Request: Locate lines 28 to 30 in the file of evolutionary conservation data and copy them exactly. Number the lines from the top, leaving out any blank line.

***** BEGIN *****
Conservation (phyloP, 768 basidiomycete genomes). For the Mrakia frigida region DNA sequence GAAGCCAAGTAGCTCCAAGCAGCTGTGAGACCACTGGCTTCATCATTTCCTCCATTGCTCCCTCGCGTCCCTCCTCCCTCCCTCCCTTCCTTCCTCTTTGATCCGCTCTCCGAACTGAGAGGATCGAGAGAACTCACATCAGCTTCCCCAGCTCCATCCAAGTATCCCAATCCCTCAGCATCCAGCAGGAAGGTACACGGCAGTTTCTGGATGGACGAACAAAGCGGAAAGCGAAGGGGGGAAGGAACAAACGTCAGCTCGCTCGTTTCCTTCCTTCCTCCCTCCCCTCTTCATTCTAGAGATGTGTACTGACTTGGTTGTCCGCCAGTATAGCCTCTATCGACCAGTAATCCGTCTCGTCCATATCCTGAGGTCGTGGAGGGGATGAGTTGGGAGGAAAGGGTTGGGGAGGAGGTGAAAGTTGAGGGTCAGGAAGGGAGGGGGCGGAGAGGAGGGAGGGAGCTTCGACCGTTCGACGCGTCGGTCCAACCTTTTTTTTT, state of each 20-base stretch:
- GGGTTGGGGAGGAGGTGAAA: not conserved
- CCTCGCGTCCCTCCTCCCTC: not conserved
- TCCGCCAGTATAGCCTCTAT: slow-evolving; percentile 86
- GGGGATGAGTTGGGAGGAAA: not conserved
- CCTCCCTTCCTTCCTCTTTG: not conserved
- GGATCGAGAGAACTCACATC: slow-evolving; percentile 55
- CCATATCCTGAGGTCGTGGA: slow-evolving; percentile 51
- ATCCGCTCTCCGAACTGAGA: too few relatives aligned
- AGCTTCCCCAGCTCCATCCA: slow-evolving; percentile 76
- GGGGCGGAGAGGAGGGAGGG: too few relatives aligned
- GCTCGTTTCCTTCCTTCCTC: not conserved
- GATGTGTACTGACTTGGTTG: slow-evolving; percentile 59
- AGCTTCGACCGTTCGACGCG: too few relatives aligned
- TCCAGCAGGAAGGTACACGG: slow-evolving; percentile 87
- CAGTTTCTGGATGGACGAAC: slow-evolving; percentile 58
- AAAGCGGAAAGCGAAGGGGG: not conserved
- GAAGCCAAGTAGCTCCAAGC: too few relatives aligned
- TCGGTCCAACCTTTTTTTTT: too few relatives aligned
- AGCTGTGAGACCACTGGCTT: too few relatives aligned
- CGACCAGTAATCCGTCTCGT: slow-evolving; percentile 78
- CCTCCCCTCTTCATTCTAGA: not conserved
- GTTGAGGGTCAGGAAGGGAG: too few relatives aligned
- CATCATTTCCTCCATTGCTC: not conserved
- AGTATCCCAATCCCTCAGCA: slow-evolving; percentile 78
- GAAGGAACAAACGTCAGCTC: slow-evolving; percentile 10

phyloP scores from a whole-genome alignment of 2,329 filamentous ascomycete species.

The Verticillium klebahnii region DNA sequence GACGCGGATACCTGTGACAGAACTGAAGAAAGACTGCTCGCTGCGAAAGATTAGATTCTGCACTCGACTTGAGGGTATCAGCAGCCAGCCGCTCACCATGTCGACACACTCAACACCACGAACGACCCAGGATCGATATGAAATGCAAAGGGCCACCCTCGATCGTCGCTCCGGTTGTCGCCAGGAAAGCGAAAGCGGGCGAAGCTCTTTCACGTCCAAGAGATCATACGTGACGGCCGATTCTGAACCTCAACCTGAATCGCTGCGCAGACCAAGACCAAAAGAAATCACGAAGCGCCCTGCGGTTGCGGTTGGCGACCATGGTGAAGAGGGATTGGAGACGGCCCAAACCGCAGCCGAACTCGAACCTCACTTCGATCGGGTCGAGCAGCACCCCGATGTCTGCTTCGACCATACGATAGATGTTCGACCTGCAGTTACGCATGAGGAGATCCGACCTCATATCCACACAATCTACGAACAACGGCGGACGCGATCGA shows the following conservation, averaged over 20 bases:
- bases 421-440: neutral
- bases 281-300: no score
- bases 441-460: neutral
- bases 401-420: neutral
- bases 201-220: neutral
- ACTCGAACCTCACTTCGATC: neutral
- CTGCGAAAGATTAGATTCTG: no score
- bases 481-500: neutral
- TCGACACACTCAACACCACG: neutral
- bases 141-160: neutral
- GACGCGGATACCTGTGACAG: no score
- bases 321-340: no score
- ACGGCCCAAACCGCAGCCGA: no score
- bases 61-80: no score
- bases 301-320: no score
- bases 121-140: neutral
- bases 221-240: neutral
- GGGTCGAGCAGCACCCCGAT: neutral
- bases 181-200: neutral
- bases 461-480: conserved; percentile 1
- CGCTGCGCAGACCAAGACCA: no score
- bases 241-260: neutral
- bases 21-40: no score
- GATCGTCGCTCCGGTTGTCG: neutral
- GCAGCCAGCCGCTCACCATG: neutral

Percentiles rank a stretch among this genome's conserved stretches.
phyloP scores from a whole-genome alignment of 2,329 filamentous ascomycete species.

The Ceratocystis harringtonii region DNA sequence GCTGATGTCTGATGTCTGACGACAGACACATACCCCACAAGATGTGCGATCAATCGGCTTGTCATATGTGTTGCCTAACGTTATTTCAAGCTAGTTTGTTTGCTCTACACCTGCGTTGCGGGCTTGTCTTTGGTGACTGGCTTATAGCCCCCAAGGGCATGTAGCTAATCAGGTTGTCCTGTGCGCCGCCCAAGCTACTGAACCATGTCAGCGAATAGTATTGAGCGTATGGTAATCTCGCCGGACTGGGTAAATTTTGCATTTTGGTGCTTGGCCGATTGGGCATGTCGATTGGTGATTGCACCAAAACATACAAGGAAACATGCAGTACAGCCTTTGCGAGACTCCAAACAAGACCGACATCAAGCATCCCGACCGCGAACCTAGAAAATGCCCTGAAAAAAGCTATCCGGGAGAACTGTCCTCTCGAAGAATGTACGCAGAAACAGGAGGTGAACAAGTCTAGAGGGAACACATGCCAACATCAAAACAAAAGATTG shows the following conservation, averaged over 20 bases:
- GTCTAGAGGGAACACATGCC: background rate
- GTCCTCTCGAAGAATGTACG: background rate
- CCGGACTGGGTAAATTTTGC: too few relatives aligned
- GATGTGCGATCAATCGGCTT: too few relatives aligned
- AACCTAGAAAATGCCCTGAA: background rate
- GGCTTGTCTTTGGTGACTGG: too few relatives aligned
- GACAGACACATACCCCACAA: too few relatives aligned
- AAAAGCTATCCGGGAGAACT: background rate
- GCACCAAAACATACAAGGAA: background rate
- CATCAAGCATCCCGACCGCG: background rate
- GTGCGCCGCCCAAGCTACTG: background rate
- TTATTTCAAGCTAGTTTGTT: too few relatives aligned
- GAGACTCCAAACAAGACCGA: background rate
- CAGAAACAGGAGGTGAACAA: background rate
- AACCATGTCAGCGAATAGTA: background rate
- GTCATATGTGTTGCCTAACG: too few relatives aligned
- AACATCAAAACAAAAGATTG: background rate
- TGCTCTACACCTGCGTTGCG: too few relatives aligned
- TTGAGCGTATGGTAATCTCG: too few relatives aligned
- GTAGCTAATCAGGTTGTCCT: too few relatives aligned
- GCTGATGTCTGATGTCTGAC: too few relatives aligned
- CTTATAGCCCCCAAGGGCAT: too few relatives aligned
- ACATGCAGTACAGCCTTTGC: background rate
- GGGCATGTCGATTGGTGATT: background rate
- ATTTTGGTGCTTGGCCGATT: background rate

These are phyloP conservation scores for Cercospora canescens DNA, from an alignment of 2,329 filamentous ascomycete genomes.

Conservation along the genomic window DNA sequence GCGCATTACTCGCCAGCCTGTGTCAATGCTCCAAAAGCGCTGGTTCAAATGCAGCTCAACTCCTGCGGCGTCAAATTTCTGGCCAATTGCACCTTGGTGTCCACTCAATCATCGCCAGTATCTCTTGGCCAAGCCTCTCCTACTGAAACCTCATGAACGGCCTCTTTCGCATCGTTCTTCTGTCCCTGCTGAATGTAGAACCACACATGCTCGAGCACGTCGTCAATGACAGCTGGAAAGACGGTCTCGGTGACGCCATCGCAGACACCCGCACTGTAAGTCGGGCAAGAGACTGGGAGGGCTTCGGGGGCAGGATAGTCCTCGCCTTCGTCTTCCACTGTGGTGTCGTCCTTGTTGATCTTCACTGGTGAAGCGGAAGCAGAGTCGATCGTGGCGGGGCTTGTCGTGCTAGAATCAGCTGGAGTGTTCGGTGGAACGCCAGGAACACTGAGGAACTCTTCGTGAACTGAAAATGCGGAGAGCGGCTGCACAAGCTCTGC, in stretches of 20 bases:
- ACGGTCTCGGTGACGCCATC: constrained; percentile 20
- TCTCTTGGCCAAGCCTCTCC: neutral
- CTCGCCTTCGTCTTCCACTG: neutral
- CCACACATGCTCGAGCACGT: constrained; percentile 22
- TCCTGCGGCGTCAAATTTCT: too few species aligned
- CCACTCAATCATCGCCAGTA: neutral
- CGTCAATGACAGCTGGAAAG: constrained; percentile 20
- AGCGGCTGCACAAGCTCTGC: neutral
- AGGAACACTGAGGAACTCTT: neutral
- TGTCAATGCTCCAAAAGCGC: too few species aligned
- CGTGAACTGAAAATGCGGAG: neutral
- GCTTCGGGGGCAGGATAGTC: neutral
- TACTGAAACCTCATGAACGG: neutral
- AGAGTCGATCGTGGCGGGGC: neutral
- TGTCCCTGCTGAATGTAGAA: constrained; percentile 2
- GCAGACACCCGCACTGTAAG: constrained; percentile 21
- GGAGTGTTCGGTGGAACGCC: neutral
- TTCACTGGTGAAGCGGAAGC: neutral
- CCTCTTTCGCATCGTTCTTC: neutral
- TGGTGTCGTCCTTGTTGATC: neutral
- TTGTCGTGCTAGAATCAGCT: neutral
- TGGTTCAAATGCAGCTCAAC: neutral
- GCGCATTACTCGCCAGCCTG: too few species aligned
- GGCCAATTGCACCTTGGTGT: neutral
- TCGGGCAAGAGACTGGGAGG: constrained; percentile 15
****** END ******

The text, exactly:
The Verticillium klebahnii region DNA sequence GACGCGGATACCTGTGACAGAACTGAAGAAAGACTGCTCGCTGCGAAAGATTAGATTCTGCACTCGACTTGAGGGTATCAGCAGCCAGCCGCTCACCATGTCGACACACTCAACACCACGAACGACCCAGGATCGATATGAAATGCAAAGGGCCACCCTCGATCGTCGCTCCGGTTGTCGCCAGGAAAGCGAAAGCGGGCGAAGCTCTTTCACGTCCAAGAGATCATACGTGACGGCCGATTCTGAACCTCAACCTGAATCGCTGCGCAGACCAAGACCAAAAGAAATCACGAAGCGCCCTGCGGTTGCGGTTGGCGACCATGGTGAAGAGGGATTGGAGACGGCCCAAACCGCAGCCGAACTCGAACCTCACTTCGATCGGGTCGAGCAGCACCCCGATGTCTGCTTCGACCATACGATAGATGTTCGACCTGCAGTTACGCATGAGGAGATCCGACCTCATATCCACACAATCTACGAACAACGGCGGACGCGATCGA shows the following conservation, averaged over 20 bases:
- bases 421-440: neutral
- bases 281-300: no score